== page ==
June 10th, 2011

Tracy Morgan at the Ryman in Nashville

I was skimming google news when I ran across this:


which pointed me to this:


To be clear: I _wanted_ to like Tracy Morgan. I tried really hard. It was abundantly clear that a lot of people who I do like like Tracy Morgan. But I had reached a point where if he was being interviewed on NPR or the Daily Show or whatever, I changed the channel/station or fast forwarded or something else to avoid listening to him. Mostly because he's had a long history of turning mean in the middle of a funny series of jokes and picking on some group that I don't feel deserves what he is dishing out. I like humor. I don't like humor used to sandwich bullying, and that's what I felt like he was doing.

I was prepared, until this happened, to chalk this up to my idiosyncratic (some would argue non-existent) sense of humor.

No more. Turns out I was _right_ about the humor/bully sandwich.

This guy's homophobic, and we need to apply enough pressure to him to ensure that he doesn't just "make nice" so he keeps his job(s), but actually has a genuine change of heart. Good human beings do _not_ feel the way he does about having a gay child, and if a good human being detects such feelings within them, they feel bad about them and work hard to root them out.

Apple Blinks

Back in February, Apple announced some new rules for the App Store. As of the end of June, apps would no longer be allowed to have a Buy button within an app that went out of the app to the web browser to Buy something. Purchases had to go through the App Store, giving Apple 30% of the cut. The price on the items had to be no higher than the price on the same items bought through a website. And _anything_ that you could buy elsewhere for consumption in-app had to be available for purchase in app.

When these rules were set, there was a flurry of tech coverage, and, a little while later, when a company making an ereader decided these rules destroyed their business model, another smaller flurry when that company said that the new rules were to blame for them folding their business. R. was going to get me an iPhone for my birthday late in May, but I asked him to wait. A bunch of smartphones would allow me to read kindle books on my phone; I was not going to risk winding up with another one that might not.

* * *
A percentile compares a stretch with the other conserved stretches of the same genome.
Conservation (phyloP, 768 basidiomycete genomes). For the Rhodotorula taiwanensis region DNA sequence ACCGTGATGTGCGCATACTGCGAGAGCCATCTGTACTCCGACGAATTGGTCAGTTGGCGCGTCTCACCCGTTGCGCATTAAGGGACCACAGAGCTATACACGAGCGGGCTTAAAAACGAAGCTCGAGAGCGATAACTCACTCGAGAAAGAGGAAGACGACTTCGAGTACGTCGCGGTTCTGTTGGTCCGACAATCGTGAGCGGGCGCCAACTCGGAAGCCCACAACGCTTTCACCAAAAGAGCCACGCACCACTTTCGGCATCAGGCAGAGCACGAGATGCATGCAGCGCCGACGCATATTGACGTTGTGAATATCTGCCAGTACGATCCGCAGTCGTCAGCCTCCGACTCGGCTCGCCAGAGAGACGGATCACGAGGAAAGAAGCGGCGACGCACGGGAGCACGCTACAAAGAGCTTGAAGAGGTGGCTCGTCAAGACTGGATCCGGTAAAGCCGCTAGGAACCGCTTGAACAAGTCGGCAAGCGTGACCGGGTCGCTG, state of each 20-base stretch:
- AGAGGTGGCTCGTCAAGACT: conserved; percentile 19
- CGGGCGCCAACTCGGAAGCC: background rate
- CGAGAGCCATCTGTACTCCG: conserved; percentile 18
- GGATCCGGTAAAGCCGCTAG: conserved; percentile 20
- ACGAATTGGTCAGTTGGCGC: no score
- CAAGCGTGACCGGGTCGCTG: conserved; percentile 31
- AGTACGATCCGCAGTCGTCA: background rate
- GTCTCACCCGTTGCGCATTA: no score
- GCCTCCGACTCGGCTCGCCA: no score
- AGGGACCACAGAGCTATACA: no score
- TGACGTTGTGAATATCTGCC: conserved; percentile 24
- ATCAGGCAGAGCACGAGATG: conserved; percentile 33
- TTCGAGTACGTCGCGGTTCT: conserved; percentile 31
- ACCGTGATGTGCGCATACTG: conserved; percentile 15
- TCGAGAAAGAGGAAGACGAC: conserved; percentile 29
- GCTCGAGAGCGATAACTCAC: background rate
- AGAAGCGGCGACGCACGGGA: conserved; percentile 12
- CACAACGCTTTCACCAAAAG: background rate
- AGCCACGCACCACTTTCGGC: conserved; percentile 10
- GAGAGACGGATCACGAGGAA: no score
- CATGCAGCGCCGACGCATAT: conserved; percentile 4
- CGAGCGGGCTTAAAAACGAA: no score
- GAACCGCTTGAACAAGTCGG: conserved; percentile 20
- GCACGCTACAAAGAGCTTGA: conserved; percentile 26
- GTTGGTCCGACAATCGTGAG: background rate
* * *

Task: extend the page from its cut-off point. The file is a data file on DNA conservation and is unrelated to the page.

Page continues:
Recently, Apple made a further change to the rules. Still: no button in app to go out of app to Buy something from a website. But in-app purchases can be priced however you like and the requirement to be able to purchase in-app is also gone.

The rules as they were constituted enough of a problem for everything from Netflix to Amazon to you-name-a-magazine-or-newspaper-or-media-company that I perceived the rules as a risk to purchasing an iPhone. The change in the rules looks like enough of a solution that I no longer perceive a risk. That's just me, however. A lot of the coverage of the rules-change points to the Financial Times putting out an HTML5 app. That might not sound like a very big deal, but the Financial Times has been able to collect money for its web version for quite a while now, and an HTML5 app would work just as well on a Droid as it would on an Apple product (and probably on anything else, for that matter). If FT puts out an app that works everywhere and puts it completely beyond the reach of Apple, that's a direct threat to the walled garden approach (Apple isn't going to take the browser away, and they cannot very well say they don't like HTML5; not supporting Flash was bad enough). Apple cannot afford to have everyone suddenly deciding to develop HTML5 web apps instead of Apple-specific apps. So the coverage is probably right in associating these two events.

Probably right. There are alternative explanations, involving, among other things, a hypothetical Amazon tablet.


This is reasonable coverage: